Kazakhstan: Eight killed in interethnic violence
Authorities have said the unrest was worsened by provocative information spread over messaging apps.
Authorities in Kazakhstan say that at least eight people have been killed overnight in ethnic unrest in a village not far from the border with Kyrgyzstan.
Media reports cited local residents as saying attackers had been seen with firearms and that large numbers of houses were set alight in the village of Masanchi in the violence that erupted on the evening of February 7.
Police apparently struggled for several hours to intervene in the rioting in the near-border village, which sits about 120 kilometres southwest of Almaty.
President Kassym-Jomart Tokayev delivered an unscheduled national address on television to urge national unity and vowed that perpetrators would be punished once authorities had conducted a full investigation.
“I have given instructions for a government commission to be set up. It will be headed by Deputy Prime Minister Berdibek Saparbayev,” Tokayev said.
Although officials have not stated it explicitly, it would appear that the conflict has involved ethnic Kazakhs and Dungans, the latter being Muslims of Chinese ancestry who live in substantial numbers in areas of southeastern Kazakhstan. Around 7,000 Dungans are estimated to live in Masanchi alone.
Interior Minister Yerlan Turgumbayev said on February 8 that around 70 people were involved. More than 40 were injured in the unrest. It seems from the scale of the unrest, however, that those estimates may have been conservative.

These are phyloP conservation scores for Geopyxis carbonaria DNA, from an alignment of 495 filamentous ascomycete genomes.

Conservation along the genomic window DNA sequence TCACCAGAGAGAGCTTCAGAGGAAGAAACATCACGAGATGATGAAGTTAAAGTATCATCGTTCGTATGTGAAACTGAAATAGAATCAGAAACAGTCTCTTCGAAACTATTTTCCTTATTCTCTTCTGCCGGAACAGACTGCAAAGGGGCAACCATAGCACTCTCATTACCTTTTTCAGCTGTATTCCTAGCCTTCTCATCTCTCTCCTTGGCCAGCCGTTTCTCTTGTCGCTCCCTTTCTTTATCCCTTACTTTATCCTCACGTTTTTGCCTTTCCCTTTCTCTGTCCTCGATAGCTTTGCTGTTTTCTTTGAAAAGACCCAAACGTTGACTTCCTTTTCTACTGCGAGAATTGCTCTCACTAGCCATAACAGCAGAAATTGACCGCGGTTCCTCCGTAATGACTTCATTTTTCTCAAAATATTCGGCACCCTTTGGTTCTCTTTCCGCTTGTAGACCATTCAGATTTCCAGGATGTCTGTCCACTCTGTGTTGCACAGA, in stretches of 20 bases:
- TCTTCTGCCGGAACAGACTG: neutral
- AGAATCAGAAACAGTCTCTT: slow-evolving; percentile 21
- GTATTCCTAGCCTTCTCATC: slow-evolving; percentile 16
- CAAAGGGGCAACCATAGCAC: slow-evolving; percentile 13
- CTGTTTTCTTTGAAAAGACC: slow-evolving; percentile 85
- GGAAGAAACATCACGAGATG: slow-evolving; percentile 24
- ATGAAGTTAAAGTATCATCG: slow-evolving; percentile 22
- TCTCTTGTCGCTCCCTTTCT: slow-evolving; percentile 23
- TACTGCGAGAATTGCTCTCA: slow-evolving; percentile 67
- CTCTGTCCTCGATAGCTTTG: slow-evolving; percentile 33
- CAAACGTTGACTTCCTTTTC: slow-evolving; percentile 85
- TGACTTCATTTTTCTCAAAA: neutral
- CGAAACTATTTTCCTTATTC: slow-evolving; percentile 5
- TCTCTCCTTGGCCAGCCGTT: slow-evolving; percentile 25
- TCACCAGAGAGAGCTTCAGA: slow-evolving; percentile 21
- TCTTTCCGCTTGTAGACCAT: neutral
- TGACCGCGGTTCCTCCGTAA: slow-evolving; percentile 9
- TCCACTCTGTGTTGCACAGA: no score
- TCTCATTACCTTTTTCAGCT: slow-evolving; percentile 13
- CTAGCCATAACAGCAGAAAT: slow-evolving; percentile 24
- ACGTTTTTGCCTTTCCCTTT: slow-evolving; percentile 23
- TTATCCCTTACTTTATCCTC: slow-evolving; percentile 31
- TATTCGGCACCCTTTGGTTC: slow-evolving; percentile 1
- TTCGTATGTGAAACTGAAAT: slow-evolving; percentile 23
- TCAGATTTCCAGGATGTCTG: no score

"Provocateurs and eyewitnesses filmed the events and called for violence through social networks. Hooligans used rebar, stones and other implements. Police officers sustained numerous injuries, two received gunshot wounds. Seven people have been detained and two hunting rifles have been confiscated,” Turgumbayev told a press conference.
Information Minister Dauren Abayev pleaded with the public to refrain from spreading false information that could further destabilize the situation.
“Be careful when sending videos or audio messages. Your messages can lead to tragedy, as happened today because of messages sent via messaging apps. A tragedy has occurred, a regular incident escalated into an ethnic incident,” he said.
Journalists from RFE/RL’s Kazakh Service, Radio Azattyk, who went to the scene on February 8 by circumventing government checkpoints reported observing a scene of total devastation. Houses, shops and cafes that had been set alight the night before were still smouldering and being put out by firefighters.
Azattyk cited locals as saying that the unrest had spread across five villages and that hundreds of men had travelled from further afield to participate in the violence.
If the authorities had a clear idea of what or who sparked the fighting, they were not revealing anything as of lunchtime on February 8.
Commenting on the events, political activist Galym Ageleuov wrote that the incident appeared to expose troubling fault-lines in Kazakh society and that the government was ill-equipped to deal with its causes.
“Any clash can escalate into an ethnic conflict. People divide and support their own ethnic group. [The Assembly of People of Kazakhstan] has long turned into a nomenklatura distant from the needs of the various ethnic groups,” he said, referring to a state-coordinated body whose existence is intended to support interethnic harmony.
Correction: An earlier version of this article identified Berdibek Saparbayev as prime minister.
An original article from Eurasianet at the following link